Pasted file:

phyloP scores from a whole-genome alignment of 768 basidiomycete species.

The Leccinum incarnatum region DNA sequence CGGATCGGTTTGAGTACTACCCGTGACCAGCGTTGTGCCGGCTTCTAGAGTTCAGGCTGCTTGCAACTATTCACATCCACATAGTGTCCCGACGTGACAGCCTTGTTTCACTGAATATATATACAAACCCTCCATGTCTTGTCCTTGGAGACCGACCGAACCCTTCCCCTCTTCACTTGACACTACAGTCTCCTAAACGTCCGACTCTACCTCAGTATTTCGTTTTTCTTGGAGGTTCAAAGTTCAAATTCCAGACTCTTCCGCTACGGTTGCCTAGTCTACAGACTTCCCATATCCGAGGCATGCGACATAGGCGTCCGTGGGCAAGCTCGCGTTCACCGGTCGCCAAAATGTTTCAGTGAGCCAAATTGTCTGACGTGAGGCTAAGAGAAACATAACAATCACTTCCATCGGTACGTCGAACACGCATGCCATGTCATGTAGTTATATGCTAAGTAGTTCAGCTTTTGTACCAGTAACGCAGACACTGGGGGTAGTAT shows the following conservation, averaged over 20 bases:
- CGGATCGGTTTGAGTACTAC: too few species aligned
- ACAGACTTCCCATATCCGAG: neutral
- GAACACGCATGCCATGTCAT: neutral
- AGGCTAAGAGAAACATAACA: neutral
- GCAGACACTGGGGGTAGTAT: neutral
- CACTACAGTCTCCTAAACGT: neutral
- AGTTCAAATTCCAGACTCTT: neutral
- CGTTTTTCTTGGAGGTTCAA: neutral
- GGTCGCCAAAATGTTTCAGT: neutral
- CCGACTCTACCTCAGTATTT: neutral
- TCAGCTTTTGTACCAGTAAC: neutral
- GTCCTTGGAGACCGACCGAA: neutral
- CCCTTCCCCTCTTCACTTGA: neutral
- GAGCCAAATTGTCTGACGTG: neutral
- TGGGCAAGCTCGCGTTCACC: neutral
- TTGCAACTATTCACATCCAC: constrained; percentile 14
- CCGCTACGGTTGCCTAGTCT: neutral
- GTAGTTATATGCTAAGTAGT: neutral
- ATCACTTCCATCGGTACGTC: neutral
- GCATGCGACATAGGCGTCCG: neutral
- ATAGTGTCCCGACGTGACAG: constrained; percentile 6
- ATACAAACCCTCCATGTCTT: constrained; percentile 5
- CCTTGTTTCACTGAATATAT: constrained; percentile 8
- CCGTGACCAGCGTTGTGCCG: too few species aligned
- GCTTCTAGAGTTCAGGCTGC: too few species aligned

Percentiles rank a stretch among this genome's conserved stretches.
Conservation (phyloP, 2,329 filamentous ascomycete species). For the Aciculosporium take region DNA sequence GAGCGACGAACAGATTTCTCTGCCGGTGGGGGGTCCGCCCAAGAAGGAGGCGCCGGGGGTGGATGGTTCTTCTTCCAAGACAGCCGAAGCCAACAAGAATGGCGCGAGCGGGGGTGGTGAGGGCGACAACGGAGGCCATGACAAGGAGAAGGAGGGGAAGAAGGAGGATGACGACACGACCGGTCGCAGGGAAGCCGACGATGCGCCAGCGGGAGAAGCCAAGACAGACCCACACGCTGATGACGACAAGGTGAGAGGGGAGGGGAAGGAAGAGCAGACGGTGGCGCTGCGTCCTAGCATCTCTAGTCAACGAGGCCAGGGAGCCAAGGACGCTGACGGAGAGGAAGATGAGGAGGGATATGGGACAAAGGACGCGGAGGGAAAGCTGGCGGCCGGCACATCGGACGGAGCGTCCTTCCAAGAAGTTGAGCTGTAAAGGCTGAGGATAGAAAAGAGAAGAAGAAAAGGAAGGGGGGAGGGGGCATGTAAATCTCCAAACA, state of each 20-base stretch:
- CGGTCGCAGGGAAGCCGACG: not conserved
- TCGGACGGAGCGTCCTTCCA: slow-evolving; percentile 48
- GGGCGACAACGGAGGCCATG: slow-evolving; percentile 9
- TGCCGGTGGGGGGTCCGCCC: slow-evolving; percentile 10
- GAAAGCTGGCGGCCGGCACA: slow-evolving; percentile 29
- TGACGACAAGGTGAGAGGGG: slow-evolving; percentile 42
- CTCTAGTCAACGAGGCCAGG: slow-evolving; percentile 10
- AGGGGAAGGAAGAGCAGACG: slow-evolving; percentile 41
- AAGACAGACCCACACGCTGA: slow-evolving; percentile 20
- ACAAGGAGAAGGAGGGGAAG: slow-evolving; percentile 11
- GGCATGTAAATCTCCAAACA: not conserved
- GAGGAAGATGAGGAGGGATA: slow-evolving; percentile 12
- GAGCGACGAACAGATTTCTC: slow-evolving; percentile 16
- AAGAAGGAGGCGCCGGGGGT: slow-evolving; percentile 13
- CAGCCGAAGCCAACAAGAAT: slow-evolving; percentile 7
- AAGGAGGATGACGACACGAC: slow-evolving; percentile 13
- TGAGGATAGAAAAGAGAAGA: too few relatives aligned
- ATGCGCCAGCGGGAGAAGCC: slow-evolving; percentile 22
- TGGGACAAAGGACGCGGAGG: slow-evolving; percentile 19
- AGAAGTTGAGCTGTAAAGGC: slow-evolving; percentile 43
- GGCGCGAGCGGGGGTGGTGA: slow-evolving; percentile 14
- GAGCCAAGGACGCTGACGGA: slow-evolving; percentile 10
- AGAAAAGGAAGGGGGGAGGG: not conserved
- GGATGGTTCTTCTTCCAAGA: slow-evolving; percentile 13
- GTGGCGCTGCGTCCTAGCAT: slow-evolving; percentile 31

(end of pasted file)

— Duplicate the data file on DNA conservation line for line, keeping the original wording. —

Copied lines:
phyloP scores from a whole-genome alignment of 768 basidiomycete species.

The Leccinum incarnatum region DNA sequence CGGATCGGTTTGAGTACTACCCGTGACCAGCGTTGTGCCGGCTTCTAGAGTTCAGGCTGCTTGCAACTATTCACATCCACATAGTGTCCCGACGTGACAGCCTTGTTTCACTGAATATATATACAAACCCTCCATGTCTTGTCCTTGGAGACCGACCGAACCCTTCCCCTCTTCACTTGACACTACAGTCTCCTAAACGTCCGACTCTACCTCAGTATTTCGTTTTTCTTGGAGGTTCAAAGTTCAAATTCCAGACTCTTCCGCTACGGTTGCCTAGTCTACAGACTTCCCATATCCGAGGCATGCGACATAGGCGTCCGTGGGCAAGCTCGCGTTCACCGGTCGCCAAAATGTTTCAGTGAGCCAAATTGTCTGACGTGAGGCTAAGAGAAACATAACAATCACTTCCATCGGTACGTCGAACACGCATGCCATGTCATGTAGTTATATGCTAAGTAGTTCAGCTTTTGTACCAGTAACGCAGACACTGGGGGTAGTAT shows the following conservation, averaged over 20 bases:
- CGGATCGGTTTGAGTACTAC: too few species aligned
- ACAGACTTCCCATATCCGAG: neutral
- GAACACGCATGCCATGTCAT: neutral
- AGGCTAAGAGAAACATAACA: neutral
- GCAGACACTGGGGGTAGTAT: neutral
- CACTACAGTCTCCTAAACGT: neutral
- AGTTCAAATTCCAGACTCTT: neutral
- CGTTTTTCTTGGAGGTTCAA: neutral
- GGTCGCCAAAATGTTTCAGT: neutral
- CCGACTCTACCTCAGTATTT: neutral
- TCAGCTTTTGTACCAGTAAC: neutral
- GTCCTTGGAGACCGACCGAA: neutral
- CCCTTCCCCTCTTCACTTGA: neutral
- GAGCCAAATTGTCTGACGTG: neutral
- TGGGCAAGCTCGCGTTCACC: neutral
- TTGCAACTATTCACATCCAC: constrained; percentile 14
- CCGCTACGGTTGCCTAGTCT: neutral
- GTAGTTATATGCTAAGTAGT: neutral
- ATCACTTCCATCGGTACGTC: neutral
- GCATGCGACATAGGCGTCCG: neutral
- ATAGTGTCCCGACGTGACAG: constrained; percentile 6
- ATACAAACCCTCCATGTCTT: constrained; percentile 5
- CCTTGTTTCACTGAATATAT: constrained; percentile 8
- CCGTGACCAGCGTTGTGCCG: too few species aligned
- GCTTCTAGAGTTCAGGCTGC: too few species aligned

Percentiles rank a stretch among this genome's conserved stretches.
Conservation (phyloP, 2,329 filamentous ascomycete species). For the Aciculosporium take region DNA sequence GAGCGACGAACAGATTTCTCTGCCGGTGGGGGGTCCGCCCAAGAAGGAGGCGCCGGGGGTGGATGGTTCTTCTTCCAAGACAGCCGAAGCCAACAAGAATGGCGCGAGCGGGGGTGGTGAGGGCGACAACGGAGGCCATGACAAGGAGAAGGAGGGGAAGAAGGAGGATGACGACACGACCGGTCGCAGGGAAGCCGACGATGCGCCAGCGGGAGAAGCCAAGACAGACCCACACGCTGATGACGACAAGGTGAGAGGGGAGGGGAAGGAAGAGCAGACGGTGGCGCTGCGTCCTAGCATCTCTAGTCAACGAGGCCAGGGAGCCAAGGACGCTGACGGAGAGGAAGATGAGGAGGGATATGGGACAAAGGACGCGGAGGGAAAGCTGGCGGCCGGCACATCGGACGGAGCGTCCTTCCAAGAAGTTGAGCTGTAAAGGCTGAGGATAGAAAAGAGAAGAAGAAAAGGAAGGGGGGAGGGGGCATGTAAATCTCCAAACA, state of each 20-base stretch:
- CGGTCGCAGGGAAGCCGACG: not conserved
- TCGGACGGAGCGTCCTTCCA: slow-evolving; percentile 48
- GGGCGACAACGGAGGCCATG: slow-evolving; percentile 9
- TGCCGGTGGGGGGTCCGCCC: slow-evolving; percentile 10
- GAAAGCTGGCGGCCGGCACA: slow-evolving; percentile 29
- TGACGACAAGGTGAGAGGGG: slow-evolving; percentile 42
- CTCTAGTCAACGAGGCCAGG: slow-evolving; percentile 10
- AGGGGAAGGAAGAGCAGACG: slow-evolving; percentile 41
- AAGACAGACCCACACGCTGA: slow-evolving; percentile 20
- ACAAGGAGAAGGAGGGGAAG: slow-evolving; percentile 11
- GGCATGTAAATCTCCAAACA: not conserved
- GAGGAAGATGAGGAGGGATA: slow-evolving; percentile 12
- GAGCGACGAACAGATTTCTC: slow-evolving; percentile 16
- AAGAAGGAGGCGCCGGGGGT: slow-evolving; percentile 13
- CAGCCGAAGCCAACAAGAAT: slow-evolving; percentile 7
- AAGGAGGATGACGACACGAC: slow-evolving; percentile 13
- TGAGGATAGAAAAGAGAAGA: too few relatives aligned
- ATGCGCCAGCGGGAGAAGCC: slow-evolving; percentile 22
- TGGGACAAAGGACGCGGAGG: slow-evolving; percentile 19
- AGAAGTTGAGCTGTAAAGGC: slow-evolving; percentile 43
- GGCGCGAGCGGGGGTGGTGA: slow-evolving; percentile 14
- GAGCCAAGGACGCTGACGGA: slow-evolving; percentile 10
- AGAAAAGGAAGGGGGGAGGG: not conserved
- GGATGGTTCTTCTTCCAAGA: slow-evolving; percentile 13
- GTGGCGCTGCGTCCTAGCAT: slow-evolving; percentile 31